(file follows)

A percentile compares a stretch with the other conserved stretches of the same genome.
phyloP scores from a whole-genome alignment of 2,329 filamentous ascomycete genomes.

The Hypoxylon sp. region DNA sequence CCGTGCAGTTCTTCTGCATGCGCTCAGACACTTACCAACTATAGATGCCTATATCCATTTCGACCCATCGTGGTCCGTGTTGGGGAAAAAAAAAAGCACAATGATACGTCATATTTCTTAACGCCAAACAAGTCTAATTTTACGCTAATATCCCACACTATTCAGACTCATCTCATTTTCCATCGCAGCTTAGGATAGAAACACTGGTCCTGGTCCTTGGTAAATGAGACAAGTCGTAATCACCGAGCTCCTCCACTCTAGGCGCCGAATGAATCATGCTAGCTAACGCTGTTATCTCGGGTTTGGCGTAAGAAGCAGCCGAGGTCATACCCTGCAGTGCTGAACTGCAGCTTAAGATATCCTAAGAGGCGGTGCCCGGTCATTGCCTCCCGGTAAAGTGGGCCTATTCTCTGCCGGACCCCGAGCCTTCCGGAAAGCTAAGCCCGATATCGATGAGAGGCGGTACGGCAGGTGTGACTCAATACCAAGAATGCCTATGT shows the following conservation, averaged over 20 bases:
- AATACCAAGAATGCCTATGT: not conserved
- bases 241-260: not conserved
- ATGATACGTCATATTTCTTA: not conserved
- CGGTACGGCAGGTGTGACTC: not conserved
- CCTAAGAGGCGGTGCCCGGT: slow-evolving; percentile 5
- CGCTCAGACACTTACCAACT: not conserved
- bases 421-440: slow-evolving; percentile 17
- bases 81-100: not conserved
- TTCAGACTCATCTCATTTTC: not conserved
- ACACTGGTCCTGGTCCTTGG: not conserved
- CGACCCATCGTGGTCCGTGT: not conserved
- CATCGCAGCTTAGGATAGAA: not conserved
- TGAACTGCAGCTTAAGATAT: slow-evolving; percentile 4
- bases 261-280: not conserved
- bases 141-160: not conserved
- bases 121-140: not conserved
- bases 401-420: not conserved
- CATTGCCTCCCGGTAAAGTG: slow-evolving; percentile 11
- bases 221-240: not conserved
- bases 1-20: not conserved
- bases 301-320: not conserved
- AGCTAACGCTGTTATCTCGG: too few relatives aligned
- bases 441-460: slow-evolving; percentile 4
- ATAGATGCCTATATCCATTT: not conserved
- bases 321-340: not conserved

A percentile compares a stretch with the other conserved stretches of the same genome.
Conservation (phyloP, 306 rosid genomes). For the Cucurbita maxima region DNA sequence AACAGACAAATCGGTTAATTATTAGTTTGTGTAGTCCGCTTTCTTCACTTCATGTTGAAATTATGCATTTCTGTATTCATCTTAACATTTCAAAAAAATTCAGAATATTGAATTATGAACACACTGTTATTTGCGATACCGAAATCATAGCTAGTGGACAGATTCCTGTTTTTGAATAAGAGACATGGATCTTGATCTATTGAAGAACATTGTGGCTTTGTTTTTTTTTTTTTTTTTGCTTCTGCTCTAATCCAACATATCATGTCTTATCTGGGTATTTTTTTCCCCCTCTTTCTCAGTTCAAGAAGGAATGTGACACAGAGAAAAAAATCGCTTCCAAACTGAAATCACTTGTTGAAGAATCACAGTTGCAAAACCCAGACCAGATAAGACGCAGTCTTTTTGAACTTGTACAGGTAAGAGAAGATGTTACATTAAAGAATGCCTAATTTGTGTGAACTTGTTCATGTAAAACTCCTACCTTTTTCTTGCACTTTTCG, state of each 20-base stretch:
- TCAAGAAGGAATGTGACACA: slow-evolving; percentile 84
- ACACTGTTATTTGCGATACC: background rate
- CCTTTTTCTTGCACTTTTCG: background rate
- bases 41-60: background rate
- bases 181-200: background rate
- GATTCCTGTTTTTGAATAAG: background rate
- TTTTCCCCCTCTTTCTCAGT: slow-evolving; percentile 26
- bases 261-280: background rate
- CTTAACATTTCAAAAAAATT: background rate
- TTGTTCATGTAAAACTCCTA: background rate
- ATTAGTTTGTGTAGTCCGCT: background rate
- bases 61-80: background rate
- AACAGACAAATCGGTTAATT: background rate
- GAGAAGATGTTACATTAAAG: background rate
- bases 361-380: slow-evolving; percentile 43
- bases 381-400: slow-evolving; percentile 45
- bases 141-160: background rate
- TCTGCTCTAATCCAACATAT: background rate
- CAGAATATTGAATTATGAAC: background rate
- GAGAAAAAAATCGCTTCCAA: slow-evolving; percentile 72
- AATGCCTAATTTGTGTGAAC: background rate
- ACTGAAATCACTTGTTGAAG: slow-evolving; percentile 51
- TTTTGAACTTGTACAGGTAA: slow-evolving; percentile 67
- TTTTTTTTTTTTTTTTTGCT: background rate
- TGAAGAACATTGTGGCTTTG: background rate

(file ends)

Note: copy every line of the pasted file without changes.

A percentile compares a stretch with the other conserved stretches of the same genome.
phyloP scores from a whole-genome alignment of 2,329 filamentous ascomycete genomes.

The Hypoxylon sp. region DNA sequence CCGTGCAGTTCTTCTGCATGCGCTCAGACACTTACCAACTATAGATGCCTATATCCATTTCGACCCATCGTGGTCCGTGTTGGGGAAAAAAAAAAGCACAATGATACGTCATATTTCTTAACGCCAAACAAGTCTAATTTTACGCTAATATCCCACACTATTCAGACTCATCTCATTTTCCATCGCAGCTTAGGATAGAAACACTGGTCCTGGTCCTTGGTAAATGAGACAAGTCGTAATCACCGAGCTCCTCCACTCTAGGCGCCGAATGAATCATGCTAGCTAACGCTGTTATCTCGGGTTTGGCGTAAGAAGCAGCCGAGGTCATACCCTGCAGTGCTGAACTGCAGCTTAAGATATCCTAAGAGGCGGTGCCCGGTCATTGCCTCCCGGTAAAGTGGGCCTATTCTCTGCCGGACCCCGAGCCTTCCGGAAAGCTAAGCCCGATATCGATGAGAGGCGGTACGGCAGGTGTGACTCAATACCAAGAATGCCTATGT shows the following conservation, averaged over 20 bases:
- AATACCAAGAATGCCTATGT: not conserved
- bases 241-260: not conserved
- ATGATACGTCATATTTCTTA: not conserved
- CGGTACGGCAGGTGTGACTC: not conserved
- CCTAAGAGGCGGTGCCCGGT: slow-evolving; percentile 5
- CGCTCAGACACTTACCAACT: not conserved
- bases 421-440: slow-evolving; percentile 17
- bases 81-100: not conserved
- TTCAGACTCATCTCATTTTC: not conserved
- ACACTGGTCCTGGTCCTTGG: not conserved
- CGACCCATCGTGGTCCGTGT: not conserved
- CATCGCAGCTTAGGATAGAA: not conserved
- TGAACTGCAGCTTAAGATAT: slow-evolving; percentile 4
- bases 261-280: not conserved
- bases 141-160: not conserved
- bases 121-140: not conserved
- bases 401-420: not conserved
- CATTGCCTCCCGGTAAAGTG: slow-evolving; percentile 11
- bases 221-240: not conserved
- bases 1-20: not conserved
- bases 301-320: not conserved
- AGCTAACGCTGTTATCTCGG: too few relatives aligned
- bases 441-460: slow-evolving; percentile 4
- ATAGATGCCTATATCCATTT: not conserved
- bases 321-340: not conserved

A percentile compares a stretch with the other conserved stretches of the same genome.
Conservation (phyloP, 306 rosid genomes). For the Cucurbita maxima region DNA sequence AACAGACAAATCGGTTAATTATTAGTTTGTGTAGTCCGCTTTCTTCACTTCATGTTGAAATTATGCATTTCTGTATTCATCTTAACATTTCAAAAAAATTCAGAATATTGAATTATGAACACACTGTTATTTGCGATACCGAAATCATAGCTAGTGGACAGATTCCTGTTTTTGAATAAGAGACATGGATCTTGATCTATTGAAGAACATTGTGGCTTTGTTTTTTTTTTTTTTTTTGCTTCTGCTCTAATCCAACATATCATGTCTTATCTGGGTATTTTTTTCCCCCTCTTTCTCAGTTCAAGAAGGAATGTGACACAGAGAAAAAAATCGCTTCCAAACTGAAATCACTTGTTGAAGAATCACAGTTGCAAAACCCAGACCAGATAAGACGCAGTCTTTTTGAACTTGTACAGGTAAGAGAAGATGTTACATTAAAGAATGCCTAATTTGTGTGAACTTGTTCATGTAAAACTCCTACCTTTTTCTTGCACTTTTCG, state of each 20-base stretch:
- TCAAGAAGGAATGTGACACA: slow-evolving; percentile 84
- ACACTGTTATTTGCGATACC: background rate
- CCTTTTTCTTGCACTTTTCG: background rate
- bases 41-60: background rate
- bases 181-200: background rate
- GATTCCTGTTTTTGAATAAG: background rate
- TTTTCCCCCTCTTTCTCAGT: slow-evolving; percentile 26
- bases 261-280: background rate
- CTTAACATTTCAAAAAAATT: background rate
- TTGTTCATGTAAAACTCCTA: background rate
- ATTAGTTTGTGTAGTCCGCT: background rate
- bases 61-80: background rate
- AACAGACAAATCGGTTAATT: background rate
- GAGAAGATGTTACATTAAAG: background rate
- bases 361-380: slow-evolving; percentile 43
- bases 381-400: slow-evolving; percentile 45
- bases 141-160: background rate
- TCTGCTCTAATCCAACATAT: background rate
- CAGAATATTGAATTATGAAC: background rate
- GAGAAAAAAATCGCTTCCAA: slow-evolving; percentile 72
- AATGCCTAATTTGTGTGAAC: background rate
- ACTGAAATCACTTGTTGAAG: slow-evolving; percentile 51
- TTTTGAACTTGTACAGGTAA: slow-evolving; percentile 67
- TTTTTTTTTTTTTTTTTGCT: background rate
- TGAAGAACATTGTGGCTTTG: background rate